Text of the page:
CS Lewis Web
The Lewis Legacy-Issue 84, Spring 2000
Tolkien: A Celebration
By: Kathyrn Lindskoog
The C.S. Lewis Foundation for Truth in Publishing
March 1, 2000

Edited by Joseph Pearce (Fount HarperCollins, 1999, 204 pp, pb)

From "Tolkien and C. S. Lewis: An Interview with Walter Hooper"
(Joseph Pearce, April 1998)

When and where did you first meet Tolkien?

I met Tolkien in the first or second week of January 1964. Before that,
when I was with Lewis in his house, The Kilns, in the summer of 1963, he asked me to ring Tolkien and he was very keen that we meet. I rang Tolkien but he said that his wife was not very well and that he couldn't come. Lewis was very disappointed, not only because he wanted to see him again but because he wanted us to meet. I think he wanted to see us meet. Now Tolkien did come to see Lewis several times before Lewis died that autumn, and he certainly didn't abandon him in his last days, but I wasn't present on those occasions.

In any event, after Lewis died and I had returned to Oxford I got in touch with Tolkien and he invited me to his house which was in Sandfield Road. At that time he was using his garage as a very cosy study and he invited me to sit down and he was very nice, he could not have been warmer. Of all the friends of Lewis of whom I had met by that time, he was the one who was most sympathetic with my plight. He said several times, 'I know it must be so hard on you', and I thought later how he had known Lewis so much longer, for many more years than I had, and he knew what Lewis meant to me, he just sensed it. He was a deeply sympathetic man, and this was why, I think, he saw me and why he was so gracious and kind.

When I arrived he had said that the length of the meeting was to be half an hour. He had so many demands on his time that he had to do this. Of course, that meant half an hour to me but I realized of course that he was not constrained by his own rules. I had my eyes in my watch and after half an hour I said 'Thank you very much' and made to leave, but he said 'No, no, no, keep your seat.' We talked about Jack Lewis and one of the points he made was that Lewis 'had not made enough time for me' and I explained that Lewis's view was that Tolkien had not made enough time for him. I think he felt then that it was a pity that they had both claimed to be very busy, which they doubtless were, but you just don't really believe your friends will die.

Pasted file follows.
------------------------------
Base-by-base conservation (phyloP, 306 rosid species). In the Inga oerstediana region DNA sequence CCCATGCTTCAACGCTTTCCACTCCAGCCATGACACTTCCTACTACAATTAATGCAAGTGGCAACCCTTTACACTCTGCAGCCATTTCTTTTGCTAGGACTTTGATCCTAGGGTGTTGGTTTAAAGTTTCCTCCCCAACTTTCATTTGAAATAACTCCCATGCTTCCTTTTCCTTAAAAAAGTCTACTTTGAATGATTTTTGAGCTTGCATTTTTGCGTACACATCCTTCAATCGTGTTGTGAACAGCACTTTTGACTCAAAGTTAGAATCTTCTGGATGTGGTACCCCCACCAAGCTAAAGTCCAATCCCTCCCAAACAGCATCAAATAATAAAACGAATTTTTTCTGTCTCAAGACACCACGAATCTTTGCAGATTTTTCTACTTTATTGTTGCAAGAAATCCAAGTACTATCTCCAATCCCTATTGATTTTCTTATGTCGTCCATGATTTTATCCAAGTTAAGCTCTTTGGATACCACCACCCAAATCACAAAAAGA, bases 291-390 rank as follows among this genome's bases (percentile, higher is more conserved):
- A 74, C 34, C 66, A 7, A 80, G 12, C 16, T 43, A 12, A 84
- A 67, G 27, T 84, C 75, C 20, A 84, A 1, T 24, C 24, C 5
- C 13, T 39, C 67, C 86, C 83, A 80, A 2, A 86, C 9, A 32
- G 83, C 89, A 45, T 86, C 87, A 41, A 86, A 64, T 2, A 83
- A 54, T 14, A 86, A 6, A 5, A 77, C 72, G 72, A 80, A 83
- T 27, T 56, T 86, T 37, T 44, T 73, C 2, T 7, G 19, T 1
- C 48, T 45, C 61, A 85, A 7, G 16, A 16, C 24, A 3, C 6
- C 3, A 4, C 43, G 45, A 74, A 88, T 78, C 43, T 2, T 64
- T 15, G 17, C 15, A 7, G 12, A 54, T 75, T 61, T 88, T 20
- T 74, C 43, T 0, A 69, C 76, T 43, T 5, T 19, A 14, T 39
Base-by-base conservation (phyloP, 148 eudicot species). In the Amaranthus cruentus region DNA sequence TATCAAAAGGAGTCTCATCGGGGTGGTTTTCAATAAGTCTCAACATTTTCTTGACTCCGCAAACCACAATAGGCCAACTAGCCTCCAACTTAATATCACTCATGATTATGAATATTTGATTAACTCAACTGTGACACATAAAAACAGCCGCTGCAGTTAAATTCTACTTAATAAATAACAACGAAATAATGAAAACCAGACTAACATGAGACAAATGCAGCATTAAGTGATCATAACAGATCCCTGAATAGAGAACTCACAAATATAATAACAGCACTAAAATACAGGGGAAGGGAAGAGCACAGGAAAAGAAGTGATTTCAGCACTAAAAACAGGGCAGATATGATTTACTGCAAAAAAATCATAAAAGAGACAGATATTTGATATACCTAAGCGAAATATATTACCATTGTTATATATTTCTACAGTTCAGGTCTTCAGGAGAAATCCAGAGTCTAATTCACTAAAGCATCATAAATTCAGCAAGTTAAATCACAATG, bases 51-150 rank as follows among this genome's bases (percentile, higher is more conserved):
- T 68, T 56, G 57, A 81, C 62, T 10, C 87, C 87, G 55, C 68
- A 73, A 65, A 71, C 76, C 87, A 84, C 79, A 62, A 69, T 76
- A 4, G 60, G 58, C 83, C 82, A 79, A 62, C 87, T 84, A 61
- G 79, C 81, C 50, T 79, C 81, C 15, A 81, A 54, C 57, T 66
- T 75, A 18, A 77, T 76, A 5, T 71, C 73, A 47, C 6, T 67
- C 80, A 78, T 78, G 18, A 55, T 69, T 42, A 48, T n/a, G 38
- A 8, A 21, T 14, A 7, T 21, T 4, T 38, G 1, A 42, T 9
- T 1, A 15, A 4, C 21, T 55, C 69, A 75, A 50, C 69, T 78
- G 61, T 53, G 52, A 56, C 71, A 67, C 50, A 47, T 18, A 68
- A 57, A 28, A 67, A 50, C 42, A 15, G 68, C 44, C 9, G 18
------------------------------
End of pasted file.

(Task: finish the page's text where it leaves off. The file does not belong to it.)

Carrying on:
In spite of this, do you feel that Lewis and Tolkien should be seen primarily as Christian writers?

I think one of the most illuminating comments I have ever heard about Lewis was from someone who hadn't met him but who could understand human motivation very well and who also was a writer, and that was the Pope. I met him in 1984, and as I understand it the meeting was at his suggestion because he was the one who wanted to talk about Lewis. John Paul had been reading the works of Lewis at least since the fifties. Anyway, it was a great moment for me when I had the talk with him and he began by asking me, 'Do you still love your old friend C. S. Lewis?' I said, 'Yes, Holy Father, both storge and philia,' and he said, 'Ah, you know I liked The Four Loves!' But at the end of the interview he then made a comment about Lewis. He said, 'C. S. Lewis knew what his apostolate was.' There was a long pause, then he said, 'And he did it!' I've been thinking about that ever since that time. What a judicious compliment that is! He knew what his apostolate was. Lots of people might know what their apostolate is, but he did it.

If indeed C. S. Lewis asked Walter Hooper to invite J. R. R. Tolkien for a visit, that was when Lewis was bedfast and extremely weak after his return from the hospital on August 7. It is hard to believe that he wanted to socialize when he was that ill. "Now Tolkien did come to see Lewis several times before Lewis died that autumn, and he certainly didn't abandon him in his last days, but I wasn't present on those occasions." True; in Lewis's last days, weeks, and even months, Hooper was back at home in Kentucky.

Most of the trouble in the world is caused by people wanting to be important.
--T. S. Eliot